Heatwave temperature threshold raised in England by Met Office — should anyone care?

Posted: March 29, 2022 by oldbrew in climate, data, MET office, Natural Variation, Temperature
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Heatwave time [image credit: BBC]


An amusing non-event. Many people in England are happy to spend time in warmer climates when they get the chance, as holiday choices show. The Met Office can waffle about greenhouses as much as it likes, but natural climate variation will take its course without reference to humans.
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Forecasters have raised the temperature at which a heatwave is declared in several areas of England, reports BBC News.

The Met Office defines a heatwave as when an area experiences daily maximum temperatures meeting or exceeding a certain level for three days in a row.

Eight counties have had these limits raised by the forecaster by 1C.

Announcing the change, experts said climate data showed “undeniable warming” in the UK accompanying increasing greenhouse gas emissions.

The new limits are:

28C (82F) in Surrey, Berkshire, Buckinghamshire, Bedfordshire, Hertfordshire and Cambridgeshire
27C (81F) in Lincolnshire
and 26C (79F) in the East Riding of Yorkshire

What defines a heatwave is linked to historical climate data. The UK has been experiencing rising average temperatures in recent years as a result of global warming.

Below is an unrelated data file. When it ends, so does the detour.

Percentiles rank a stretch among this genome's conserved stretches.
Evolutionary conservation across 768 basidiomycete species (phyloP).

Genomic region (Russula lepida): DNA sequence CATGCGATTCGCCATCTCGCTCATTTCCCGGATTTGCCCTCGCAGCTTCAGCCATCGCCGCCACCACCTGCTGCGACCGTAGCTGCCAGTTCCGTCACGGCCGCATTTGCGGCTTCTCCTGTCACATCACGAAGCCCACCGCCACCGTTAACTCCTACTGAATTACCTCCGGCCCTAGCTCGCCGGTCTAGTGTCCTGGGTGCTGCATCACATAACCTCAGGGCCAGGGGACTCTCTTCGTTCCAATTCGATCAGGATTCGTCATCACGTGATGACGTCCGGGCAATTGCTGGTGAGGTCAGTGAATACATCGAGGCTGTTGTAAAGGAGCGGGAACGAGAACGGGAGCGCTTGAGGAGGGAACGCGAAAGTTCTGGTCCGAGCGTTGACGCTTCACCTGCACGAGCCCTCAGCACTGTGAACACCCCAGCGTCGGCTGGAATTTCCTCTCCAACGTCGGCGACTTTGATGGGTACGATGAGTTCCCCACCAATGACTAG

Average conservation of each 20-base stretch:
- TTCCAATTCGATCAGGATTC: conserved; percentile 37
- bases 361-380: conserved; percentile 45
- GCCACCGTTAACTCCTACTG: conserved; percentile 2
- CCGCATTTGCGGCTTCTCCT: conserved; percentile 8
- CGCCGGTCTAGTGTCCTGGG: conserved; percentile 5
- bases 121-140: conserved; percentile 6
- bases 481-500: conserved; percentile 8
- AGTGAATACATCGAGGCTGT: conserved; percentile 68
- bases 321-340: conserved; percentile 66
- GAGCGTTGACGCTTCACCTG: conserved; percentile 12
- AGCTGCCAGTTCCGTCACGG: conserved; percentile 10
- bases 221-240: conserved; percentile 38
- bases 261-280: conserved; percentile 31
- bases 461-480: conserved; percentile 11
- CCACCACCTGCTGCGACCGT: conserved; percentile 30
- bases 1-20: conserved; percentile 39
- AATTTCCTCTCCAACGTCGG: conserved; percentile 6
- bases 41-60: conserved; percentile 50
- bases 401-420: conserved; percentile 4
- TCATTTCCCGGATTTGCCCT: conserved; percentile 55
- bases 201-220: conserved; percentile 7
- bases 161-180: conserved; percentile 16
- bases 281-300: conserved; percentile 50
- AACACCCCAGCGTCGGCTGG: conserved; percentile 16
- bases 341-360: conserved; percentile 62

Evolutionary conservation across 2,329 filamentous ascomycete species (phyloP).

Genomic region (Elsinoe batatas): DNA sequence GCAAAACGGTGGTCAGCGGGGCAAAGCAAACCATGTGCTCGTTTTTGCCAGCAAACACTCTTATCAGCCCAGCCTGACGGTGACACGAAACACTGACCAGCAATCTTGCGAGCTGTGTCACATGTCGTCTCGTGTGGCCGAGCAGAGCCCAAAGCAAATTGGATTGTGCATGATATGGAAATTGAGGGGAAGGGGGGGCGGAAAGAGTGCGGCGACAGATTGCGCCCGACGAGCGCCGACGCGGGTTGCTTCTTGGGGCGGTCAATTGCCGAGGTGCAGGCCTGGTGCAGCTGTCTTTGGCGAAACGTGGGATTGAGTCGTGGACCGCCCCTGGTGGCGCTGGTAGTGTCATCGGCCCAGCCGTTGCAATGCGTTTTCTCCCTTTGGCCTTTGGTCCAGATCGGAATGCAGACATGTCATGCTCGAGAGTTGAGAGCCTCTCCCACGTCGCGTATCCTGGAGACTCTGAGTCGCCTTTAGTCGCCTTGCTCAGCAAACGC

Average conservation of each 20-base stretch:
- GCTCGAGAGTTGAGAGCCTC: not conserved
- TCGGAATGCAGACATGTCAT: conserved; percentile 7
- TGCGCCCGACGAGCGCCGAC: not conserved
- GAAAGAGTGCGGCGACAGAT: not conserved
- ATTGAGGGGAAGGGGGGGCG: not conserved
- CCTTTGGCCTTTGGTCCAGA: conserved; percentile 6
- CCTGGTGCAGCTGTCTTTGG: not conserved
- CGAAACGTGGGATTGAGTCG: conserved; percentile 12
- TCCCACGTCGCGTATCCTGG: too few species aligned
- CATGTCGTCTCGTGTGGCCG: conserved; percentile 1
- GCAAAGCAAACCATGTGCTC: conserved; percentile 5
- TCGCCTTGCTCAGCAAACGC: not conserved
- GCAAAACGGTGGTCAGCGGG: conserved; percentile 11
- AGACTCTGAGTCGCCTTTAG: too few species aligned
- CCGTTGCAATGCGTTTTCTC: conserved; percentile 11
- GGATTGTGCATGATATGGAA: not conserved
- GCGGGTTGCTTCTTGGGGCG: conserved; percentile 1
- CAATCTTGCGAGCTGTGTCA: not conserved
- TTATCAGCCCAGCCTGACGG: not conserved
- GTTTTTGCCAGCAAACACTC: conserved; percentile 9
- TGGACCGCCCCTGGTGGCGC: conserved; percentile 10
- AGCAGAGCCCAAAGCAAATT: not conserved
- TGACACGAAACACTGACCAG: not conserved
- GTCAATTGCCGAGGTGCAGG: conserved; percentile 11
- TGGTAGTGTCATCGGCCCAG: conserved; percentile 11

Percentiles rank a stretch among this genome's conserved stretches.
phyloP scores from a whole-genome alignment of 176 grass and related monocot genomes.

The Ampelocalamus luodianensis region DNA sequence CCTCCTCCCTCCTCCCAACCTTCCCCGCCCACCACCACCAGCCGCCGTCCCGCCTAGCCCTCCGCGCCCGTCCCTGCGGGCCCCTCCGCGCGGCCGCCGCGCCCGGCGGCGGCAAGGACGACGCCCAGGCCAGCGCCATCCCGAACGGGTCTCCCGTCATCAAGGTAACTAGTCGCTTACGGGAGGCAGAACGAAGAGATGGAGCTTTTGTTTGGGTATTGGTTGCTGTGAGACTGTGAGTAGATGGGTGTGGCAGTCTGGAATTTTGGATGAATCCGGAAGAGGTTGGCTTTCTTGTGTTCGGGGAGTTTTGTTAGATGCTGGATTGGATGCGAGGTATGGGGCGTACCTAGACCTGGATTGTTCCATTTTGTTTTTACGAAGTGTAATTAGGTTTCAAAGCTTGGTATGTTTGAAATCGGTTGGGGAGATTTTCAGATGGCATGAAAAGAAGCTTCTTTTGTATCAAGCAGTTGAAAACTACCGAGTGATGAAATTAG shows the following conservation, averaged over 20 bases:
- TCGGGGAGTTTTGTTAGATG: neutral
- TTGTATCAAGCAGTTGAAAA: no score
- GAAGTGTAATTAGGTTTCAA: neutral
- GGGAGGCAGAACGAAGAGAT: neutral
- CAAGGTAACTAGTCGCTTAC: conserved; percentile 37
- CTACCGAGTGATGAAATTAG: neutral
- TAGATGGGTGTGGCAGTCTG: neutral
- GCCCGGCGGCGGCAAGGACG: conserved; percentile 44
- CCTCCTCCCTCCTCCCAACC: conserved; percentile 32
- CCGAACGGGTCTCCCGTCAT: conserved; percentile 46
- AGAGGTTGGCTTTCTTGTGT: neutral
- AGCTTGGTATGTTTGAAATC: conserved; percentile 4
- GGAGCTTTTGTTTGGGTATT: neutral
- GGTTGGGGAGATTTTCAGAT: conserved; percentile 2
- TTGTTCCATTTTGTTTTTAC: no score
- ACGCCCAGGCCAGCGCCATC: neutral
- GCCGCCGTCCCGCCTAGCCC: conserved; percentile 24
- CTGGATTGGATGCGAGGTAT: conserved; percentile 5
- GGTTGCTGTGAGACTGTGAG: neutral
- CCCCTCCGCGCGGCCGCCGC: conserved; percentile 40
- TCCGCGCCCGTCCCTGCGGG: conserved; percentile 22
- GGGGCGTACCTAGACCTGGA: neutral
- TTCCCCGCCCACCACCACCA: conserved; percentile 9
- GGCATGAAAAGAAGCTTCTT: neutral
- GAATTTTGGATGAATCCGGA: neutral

Previous thresholds used data from 1981 to 2010, but the new limits are based on the period between 1991 and 2020, the Met Office said.

‘More frequent heatwaves’

The Met Office’s heatwave thresholds vary in the UK between 25C to 28C, with London previously the only area to have a limit of 28C.

Most South East counties have a threshold of 27C, while many central areas have a threshold of 26C.

The rest of England, as well as all of Wales, Scotland and Northern Ireland still fall under a 25C threshold.

Dr Mark McCarthy, head of the Met Office National Climate Information Centre – the body which manages the UK’s climate records – said climate statistics over time have revealed an “undeniable warming trend for the UK”.

“Temperature rise has been greatest across parts of central and eastern England where they have increased by more than 1.0C in some locations, while further north areas of Scotland and Northern Ireland have seen temperatures rise by closer to 0.7C,” he added.

Dr McCarthy said while heatwaves are “extreme weather events”, scientific research [missing verb] that “climate change is making these events more likely”.

Continued here.

Comments
  1. […] Heatwave temperature threshold raised in England by Met Office — should anyone care? […]

  2. oldbrew says:

    “climate change is making these [extreme weather] events more likely”.

    Really?

    Victorian rainfall data shows extreme UK weather events are nothing new

  3. Kip Hansen says:

    “He who controls the language controls thought.”

    Britons spend a great deal of money to travel to holiday spots that have average daytime temperatures in the ranges set as “heat waves” in the UK by the Met.

    Somehow it does not occur to them that a “heat wave” needs to be what people consider hot.

    25C or 77F is not hot — it is a nice warm Spring day. I have recently spent an entire decade living in a part of the world, a very desirable tourist destination, where the temperature rarely fell below the the new “heat wave” standards for the UK, day or night.

  4. oldbrew says:

    The Met Office doesn’t seem to have the same focus on cold snaps 🙄

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